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Targeting the gut barrier for the treatment of alcoholic liver disease.
Liver Res 2017; 1(4):197-207LR

Abstract

Alcohol consumption remains one of the predominant causes of liver disease and liver-related death worldwide. Intriguingly, dysregulation of the gut barrier is a key factor promoting the pathogenesis of alcoholic liver disease (ALD). A functional gut barrier, which consists of a mucus layer, an intact epithelial monolayer and mucosal immune cells, supports nutrient absorption and prevents bacterial penetration. Compromised gut barrier function is associated with the progression of ALD. Indeed, alcohol consumption disrupts the gut barrier, increases gut permeability, and induces bacterial translocation both in ALD patients and in experimental models with ALD. Moreover, alcohol consumption also causes enteric dysbiosis with both numerical and proportional perturbations. Here, we review and discuss mechanisms of alcohol-induced gut barrier dysfunction to better understand the contribution of the gut-liver axis to the pathogenesis of ALD. Unfortunately, there is no effectual Food and Drug Administration-approved treatment for any stage of ALD. Therefore, we conclude with a discussion of potential strategies aimed at restoring the gut barrier in ALD. The principle behind antibiotics, prebiotics, probiotics and fecal microbiota transplants is to restore microbial symbiosis and subsequently gut barrier function. Nutrient-based treatments, such as dietary supplementation with zinc, niacin or fatty acids, have been shown to regulate tight junction expression, reduce intestinal inflammation, and prevent endotoxemia as well as liver injury caused by alcohol in experimental settings. Interestingly, saturated fatty acids may also directly control the gut microbiome. In summary, clinical and experimental studies highlight the significance and efficacy of the gut barrier in treating ALD.

Authors+Show Affiliations

Center for Translational Biomedical Research, School of Health and Human Sciences, University of North Carolina at Greensboro, Kannapolis, NC, USA. Department of Nutrition, School of Health and Human Sciences, University of North Carolina at Greensboro, Greensboro, NC, USA.Center for Translational Biomedical Research, School of Health and Human Sciences, University of North Carolina at Greensboro, Kannapolis, NC, USA.

Pub Type(s)

Journal Article

Language

eng

PubMed ID

30034913

Citation

Zhou, Zhanxiang, and Wei Zhong. "Targeting the Gut Barrier for the Treatment of Alcoholic Liver Disease." Liver Research, vol. 1, no. 4, 2017, pp. 197-207.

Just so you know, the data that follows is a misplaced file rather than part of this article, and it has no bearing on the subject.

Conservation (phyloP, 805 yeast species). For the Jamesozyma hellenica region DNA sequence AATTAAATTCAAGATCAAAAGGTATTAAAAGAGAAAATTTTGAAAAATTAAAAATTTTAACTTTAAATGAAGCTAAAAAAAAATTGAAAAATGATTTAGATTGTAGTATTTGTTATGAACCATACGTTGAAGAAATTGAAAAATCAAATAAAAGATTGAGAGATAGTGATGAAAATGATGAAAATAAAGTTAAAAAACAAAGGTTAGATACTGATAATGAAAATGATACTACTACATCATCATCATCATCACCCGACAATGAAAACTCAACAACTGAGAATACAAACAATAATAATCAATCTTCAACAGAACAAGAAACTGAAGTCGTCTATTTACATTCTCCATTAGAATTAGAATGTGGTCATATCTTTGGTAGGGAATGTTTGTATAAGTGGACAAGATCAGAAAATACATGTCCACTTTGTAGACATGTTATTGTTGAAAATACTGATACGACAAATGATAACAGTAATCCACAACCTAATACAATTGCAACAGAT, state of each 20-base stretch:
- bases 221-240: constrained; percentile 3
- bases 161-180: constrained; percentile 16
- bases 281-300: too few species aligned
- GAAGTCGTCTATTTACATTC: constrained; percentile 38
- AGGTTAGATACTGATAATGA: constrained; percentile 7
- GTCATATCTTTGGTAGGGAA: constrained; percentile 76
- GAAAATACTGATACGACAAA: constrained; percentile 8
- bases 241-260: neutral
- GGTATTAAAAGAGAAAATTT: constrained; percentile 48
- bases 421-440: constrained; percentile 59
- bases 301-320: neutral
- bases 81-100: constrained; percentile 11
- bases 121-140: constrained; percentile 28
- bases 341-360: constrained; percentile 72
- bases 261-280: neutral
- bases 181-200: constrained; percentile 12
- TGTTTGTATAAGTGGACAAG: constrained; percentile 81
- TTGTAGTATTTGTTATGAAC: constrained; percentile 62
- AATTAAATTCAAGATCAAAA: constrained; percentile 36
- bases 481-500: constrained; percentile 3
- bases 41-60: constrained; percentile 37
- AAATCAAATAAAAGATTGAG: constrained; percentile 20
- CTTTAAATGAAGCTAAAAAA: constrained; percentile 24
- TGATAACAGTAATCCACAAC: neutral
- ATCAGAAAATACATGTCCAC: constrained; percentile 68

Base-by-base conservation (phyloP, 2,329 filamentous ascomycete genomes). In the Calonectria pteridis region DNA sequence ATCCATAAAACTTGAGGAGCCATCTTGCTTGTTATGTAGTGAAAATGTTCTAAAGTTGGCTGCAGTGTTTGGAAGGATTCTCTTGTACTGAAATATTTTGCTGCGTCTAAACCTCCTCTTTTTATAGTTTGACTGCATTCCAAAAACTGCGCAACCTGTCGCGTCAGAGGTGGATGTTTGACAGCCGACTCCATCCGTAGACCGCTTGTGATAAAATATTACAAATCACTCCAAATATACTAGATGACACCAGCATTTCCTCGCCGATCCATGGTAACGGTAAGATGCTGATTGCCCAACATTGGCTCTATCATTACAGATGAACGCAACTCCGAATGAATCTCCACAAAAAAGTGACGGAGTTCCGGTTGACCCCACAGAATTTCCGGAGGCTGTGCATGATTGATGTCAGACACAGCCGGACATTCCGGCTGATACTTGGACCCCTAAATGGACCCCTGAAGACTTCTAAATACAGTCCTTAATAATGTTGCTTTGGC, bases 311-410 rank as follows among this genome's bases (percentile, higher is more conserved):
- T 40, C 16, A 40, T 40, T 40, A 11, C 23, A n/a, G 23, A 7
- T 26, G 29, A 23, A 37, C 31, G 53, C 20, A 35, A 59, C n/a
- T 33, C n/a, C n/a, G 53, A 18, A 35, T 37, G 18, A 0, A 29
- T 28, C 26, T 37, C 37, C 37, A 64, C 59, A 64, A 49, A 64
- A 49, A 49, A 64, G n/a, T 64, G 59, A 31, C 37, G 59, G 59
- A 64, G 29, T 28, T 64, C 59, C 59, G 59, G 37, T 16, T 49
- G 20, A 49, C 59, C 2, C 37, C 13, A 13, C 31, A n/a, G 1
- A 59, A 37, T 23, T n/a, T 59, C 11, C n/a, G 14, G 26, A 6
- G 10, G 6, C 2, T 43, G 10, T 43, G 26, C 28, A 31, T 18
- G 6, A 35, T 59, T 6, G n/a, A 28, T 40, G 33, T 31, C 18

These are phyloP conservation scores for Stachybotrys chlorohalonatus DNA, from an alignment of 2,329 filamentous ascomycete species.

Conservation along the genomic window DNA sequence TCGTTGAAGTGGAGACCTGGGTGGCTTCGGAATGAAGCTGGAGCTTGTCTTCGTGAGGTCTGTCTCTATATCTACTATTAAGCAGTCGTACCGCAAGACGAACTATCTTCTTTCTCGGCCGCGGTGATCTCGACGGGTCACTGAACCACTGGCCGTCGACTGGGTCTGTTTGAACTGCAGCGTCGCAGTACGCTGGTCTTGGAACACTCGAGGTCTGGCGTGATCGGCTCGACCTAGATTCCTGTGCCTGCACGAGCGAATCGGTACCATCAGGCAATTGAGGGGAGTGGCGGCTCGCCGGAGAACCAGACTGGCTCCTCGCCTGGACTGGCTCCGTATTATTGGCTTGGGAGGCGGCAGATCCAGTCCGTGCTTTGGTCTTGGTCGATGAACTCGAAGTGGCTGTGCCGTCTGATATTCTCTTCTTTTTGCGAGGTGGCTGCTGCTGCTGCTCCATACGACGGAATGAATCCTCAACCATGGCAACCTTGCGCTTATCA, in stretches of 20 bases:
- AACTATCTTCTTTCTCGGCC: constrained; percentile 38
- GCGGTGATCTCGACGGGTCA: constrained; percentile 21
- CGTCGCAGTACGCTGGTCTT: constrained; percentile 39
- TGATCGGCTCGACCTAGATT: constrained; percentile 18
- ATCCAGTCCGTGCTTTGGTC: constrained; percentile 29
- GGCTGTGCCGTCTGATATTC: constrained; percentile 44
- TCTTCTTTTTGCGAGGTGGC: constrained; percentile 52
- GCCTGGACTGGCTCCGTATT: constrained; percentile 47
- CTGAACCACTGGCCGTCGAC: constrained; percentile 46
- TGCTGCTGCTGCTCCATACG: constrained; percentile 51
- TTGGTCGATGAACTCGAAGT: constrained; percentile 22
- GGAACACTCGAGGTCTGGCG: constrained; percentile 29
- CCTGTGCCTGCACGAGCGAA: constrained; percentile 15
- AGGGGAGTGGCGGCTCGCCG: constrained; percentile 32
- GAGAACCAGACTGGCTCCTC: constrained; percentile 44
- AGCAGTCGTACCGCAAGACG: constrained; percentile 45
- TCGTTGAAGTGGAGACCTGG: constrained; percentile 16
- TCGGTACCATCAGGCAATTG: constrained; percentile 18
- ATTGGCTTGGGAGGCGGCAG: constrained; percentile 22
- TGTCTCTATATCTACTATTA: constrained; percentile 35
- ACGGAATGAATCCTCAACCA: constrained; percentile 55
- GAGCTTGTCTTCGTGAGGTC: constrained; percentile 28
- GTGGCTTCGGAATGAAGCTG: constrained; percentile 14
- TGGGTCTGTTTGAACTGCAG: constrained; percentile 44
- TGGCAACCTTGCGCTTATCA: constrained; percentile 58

Zhou Z, Zhong W. Targeting the gut barrier for the treatment of alcoholic liver disease. Liver Res. 2017;1(4):197-207.
Zhou, Z., & Zhong, W. (2017). Targeting the gut barrier for the treatment of alcoholic liver disease. Liver Research, 1(4), pp. 197-207. doi:10.1016/j.livres.2017.12.004.
Zhou Z, Zhong W. Targeting the Gut Barrier for the Treatment of Alcoholic Liver Disease. Liver Res. 2017;1(4):197-207. PubMed PMID: 30034913.
* Article titles in AMA citation format should be in sentence-case
TY - JOUR T1 - Targeting the gut barrier for the treatment of alcoholic liver disease. AU - Zhou,Zhanxiang, AU - Zhong,Wei, PY - 2018/7/24/entrez PY - 2018/7/24/pubmed PY - 2018/7/24/medline KW - Alcoholic liver disease (ALD) KW - Dietary intervention KW - Gut barrier KW - Gut hyperpermeability KW - Microbiota treatment SP - 197 EP - 207 JF - Liver research JO - Liver Res VL - 1 IS - 4 N2 - Alcohol consumption remains one of the predominant causes of liver disease and liver-related death worldwide. Intriguingly, dysregulation of the gut barrier is a key factor promoting the pathogenesis of alcoholic liver disease (ALD). A functional gut barrier, which consists of a mucus layer, an intact epithelial monolayer and mucosal immune cells, supports nutrient absorption and prevents bacterial penetration. Compromised gut barrier function is associated with the progression of ALD. Indeed, alcohol consumption disrupts the gut barrier, increases gut permeability, and induces bacterial translocation both in ALD patients and in experimental models with ALD. Moreover, alcohol consumption also causes enteric dysbiosis with both numerical and proportional perturbations. Here, we review and discuss mechanisms of alcohol-induced gut barrier dysfunction to better understand the contribution of the gut-liver axis to the pathogenesis of ALD. Unfortunately, there is no effectual Food and Drug Administration-approved treatment for any stage of ALD. Therefore, we conclude with a discussion of potential strategies aimed at restoring the gut barrier in ALD. The principle behind antibiotics, prebiotics, probiotics and fecal microbiota transplants is to restore microbial symbiosis and subsequently gut barrier function. Nutrient-based treatments, such as dietary supplementation with zinc, niacin or fatty acids, have been shown to regulate tight junction expression, reduce intestinal inflammation, and prevent endotoxemia as well as liver injury caused by alcohol in experimental settings. Interestingly, saturated fatty acids may also directly control the gut microbiome. In summary, clinical and experimental studies highlight the significance and efficacy of the gut barrier in treating ALD. SN - 2096-2878 UR - https://www.unboundmedicine.com/medline/citation/30034913/Targeting_the_gut_barrier_for_the_treatment_of_alcoholic_liver_disease_ L2 - https://www.ncbi.nlm.nih.gov/pmc/articles/pmid/30034913/ DB - PRIME DP - Unbound Medicine ER -